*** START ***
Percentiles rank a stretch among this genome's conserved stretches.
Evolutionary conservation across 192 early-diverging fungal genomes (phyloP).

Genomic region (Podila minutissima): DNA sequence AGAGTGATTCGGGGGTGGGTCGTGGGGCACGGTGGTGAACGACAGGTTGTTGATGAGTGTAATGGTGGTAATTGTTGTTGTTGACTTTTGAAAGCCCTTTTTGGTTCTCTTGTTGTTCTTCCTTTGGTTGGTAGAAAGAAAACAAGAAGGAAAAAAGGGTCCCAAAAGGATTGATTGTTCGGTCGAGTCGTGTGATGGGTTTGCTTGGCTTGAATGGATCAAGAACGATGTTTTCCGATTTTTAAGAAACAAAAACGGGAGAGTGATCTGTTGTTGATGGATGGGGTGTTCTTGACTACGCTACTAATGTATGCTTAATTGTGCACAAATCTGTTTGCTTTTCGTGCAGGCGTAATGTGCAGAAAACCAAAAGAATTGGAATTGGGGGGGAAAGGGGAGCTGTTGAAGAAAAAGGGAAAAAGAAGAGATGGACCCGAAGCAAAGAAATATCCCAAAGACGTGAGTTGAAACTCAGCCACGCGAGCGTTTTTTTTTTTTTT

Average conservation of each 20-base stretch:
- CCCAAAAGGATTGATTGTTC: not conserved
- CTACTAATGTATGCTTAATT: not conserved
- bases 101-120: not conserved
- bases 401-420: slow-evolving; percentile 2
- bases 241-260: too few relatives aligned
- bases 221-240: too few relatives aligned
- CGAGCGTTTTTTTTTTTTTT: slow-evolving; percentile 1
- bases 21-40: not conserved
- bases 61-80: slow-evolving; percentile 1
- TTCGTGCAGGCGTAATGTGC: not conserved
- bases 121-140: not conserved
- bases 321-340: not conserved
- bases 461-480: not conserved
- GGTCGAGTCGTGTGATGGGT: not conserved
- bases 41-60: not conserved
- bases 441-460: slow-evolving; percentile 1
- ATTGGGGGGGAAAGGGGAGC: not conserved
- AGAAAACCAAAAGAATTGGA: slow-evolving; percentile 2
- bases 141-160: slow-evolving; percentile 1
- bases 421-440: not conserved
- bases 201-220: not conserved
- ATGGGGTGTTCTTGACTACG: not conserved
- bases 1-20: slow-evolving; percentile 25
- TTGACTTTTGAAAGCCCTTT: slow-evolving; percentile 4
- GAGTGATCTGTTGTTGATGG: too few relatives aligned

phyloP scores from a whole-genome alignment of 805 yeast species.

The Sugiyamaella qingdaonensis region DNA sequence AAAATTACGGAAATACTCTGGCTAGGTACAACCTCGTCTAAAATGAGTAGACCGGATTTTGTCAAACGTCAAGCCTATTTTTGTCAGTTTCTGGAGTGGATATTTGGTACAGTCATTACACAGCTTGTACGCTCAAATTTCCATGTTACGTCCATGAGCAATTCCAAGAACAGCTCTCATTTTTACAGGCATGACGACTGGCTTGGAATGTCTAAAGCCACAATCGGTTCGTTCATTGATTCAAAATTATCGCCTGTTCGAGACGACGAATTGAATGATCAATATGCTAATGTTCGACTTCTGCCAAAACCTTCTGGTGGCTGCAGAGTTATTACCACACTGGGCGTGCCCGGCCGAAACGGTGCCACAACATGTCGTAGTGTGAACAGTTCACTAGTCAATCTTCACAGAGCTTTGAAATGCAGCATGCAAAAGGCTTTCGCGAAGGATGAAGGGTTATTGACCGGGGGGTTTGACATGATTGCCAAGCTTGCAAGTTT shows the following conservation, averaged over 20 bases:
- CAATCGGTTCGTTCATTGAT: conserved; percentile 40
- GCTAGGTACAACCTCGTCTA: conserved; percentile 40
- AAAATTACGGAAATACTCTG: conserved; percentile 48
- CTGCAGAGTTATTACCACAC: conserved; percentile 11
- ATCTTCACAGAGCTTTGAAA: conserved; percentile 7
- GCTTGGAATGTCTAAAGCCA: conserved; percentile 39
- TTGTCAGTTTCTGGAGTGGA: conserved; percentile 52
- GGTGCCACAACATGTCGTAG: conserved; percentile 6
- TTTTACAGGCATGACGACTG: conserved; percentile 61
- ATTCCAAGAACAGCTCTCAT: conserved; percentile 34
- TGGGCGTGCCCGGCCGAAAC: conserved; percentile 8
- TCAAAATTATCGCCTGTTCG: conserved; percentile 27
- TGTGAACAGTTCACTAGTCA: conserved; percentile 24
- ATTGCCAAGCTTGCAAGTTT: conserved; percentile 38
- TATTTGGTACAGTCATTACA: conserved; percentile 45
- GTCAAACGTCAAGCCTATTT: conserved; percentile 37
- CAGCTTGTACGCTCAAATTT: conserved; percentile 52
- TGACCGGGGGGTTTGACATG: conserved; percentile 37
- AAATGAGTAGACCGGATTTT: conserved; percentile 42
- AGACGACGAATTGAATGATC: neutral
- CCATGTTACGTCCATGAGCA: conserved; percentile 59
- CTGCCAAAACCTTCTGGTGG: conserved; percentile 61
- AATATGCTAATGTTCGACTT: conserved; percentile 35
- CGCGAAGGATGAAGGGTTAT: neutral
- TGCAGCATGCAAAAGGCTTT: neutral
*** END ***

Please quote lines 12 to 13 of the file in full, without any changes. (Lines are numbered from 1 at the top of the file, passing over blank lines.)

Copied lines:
- bases 21-40: not conserved
- bases 61-80: slow-evolving; percentile 1